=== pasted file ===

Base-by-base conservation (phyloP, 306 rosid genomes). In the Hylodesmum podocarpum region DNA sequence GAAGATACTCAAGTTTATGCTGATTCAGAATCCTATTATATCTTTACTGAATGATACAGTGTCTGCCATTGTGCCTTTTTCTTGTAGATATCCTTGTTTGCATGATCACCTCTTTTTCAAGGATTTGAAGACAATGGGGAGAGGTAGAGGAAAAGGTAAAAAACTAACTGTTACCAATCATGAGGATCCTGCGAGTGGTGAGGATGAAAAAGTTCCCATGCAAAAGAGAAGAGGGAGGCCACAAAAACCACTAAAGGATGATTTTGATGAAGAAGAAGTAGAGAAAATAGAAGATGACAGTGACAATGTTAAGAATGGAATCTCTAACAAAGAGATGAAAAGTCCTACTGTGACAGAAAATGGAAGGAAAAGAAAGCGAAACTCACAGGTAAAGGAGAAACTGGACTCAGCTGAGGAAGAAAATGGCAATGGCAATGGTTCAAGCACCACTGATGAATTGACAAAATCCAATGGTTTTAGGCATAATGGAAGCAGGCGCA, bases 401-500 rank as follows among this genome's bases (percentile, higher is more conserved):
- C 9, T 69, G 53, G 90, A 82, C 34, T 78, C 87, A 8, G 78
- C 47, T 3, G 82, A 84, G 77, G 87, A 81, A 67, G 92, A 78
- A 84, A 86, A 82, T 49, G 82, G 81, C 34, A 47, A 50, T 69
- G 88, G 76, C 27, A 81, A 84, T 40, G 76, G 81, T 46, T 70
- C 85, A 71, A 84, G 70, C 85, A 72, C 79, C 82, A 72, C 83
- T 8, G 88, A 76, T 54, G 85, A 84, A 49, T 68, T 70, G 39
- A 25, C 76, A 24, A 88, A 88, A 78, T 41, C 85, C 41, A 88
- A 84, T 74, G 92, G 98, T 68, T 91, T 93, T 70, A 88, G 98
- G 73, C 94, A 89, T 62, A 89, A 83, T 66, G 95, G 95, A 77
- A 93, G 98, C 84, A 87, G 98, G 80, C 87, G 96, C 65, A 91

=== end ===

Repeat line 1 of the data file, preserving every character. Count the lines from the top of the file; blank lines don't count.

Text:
Base-by-base conservation (phyloP, 306 rosid genomes). In the Hylodesmum podocarpum region DNA sequence GAAGATACTCAAGTTTATGCTGATTCAGAATCCTATTATATCTTTACTGAATGATACAGTGTCTGCCATTGTGCCTTTTTCTTGTAGATATCCTTGTTTGCATGATCACCTCTTTTTCAAGGATTTGAAGACAATGGGGAGAGGTAGAGGAAAAGGTAAAAAACTAACTGTTACCAATCATGAGGATCCTGCGAGTGGTGAGGATGAAAAAGTTCCCATGCAAAAGAGAAGAGGGAGGCCACAAAAACCACTAAAGGATGATTTTGATGAAGAAGAAGTAGAGAAAATAGAAGATGACAGTGACAATGTTAAGAATGGAATCTCTAACAAAGAGATGAAAAGTCCTACTGTGACAGAAAATGGAAGGAAAAGAAAGCGAAACTCACAGGTAAAGGAGAAACTGGACTCAGCTGAGGAAGAAAATGGCAATGGCAATGGTTCAAGCACCACTGATGAATTGACAAAATCCAATGGTTTTAGGCATAATGGAAGCAGGCGCA, bases 401-500 rank as follows among this genome's bases (percentile, higher is more conserved):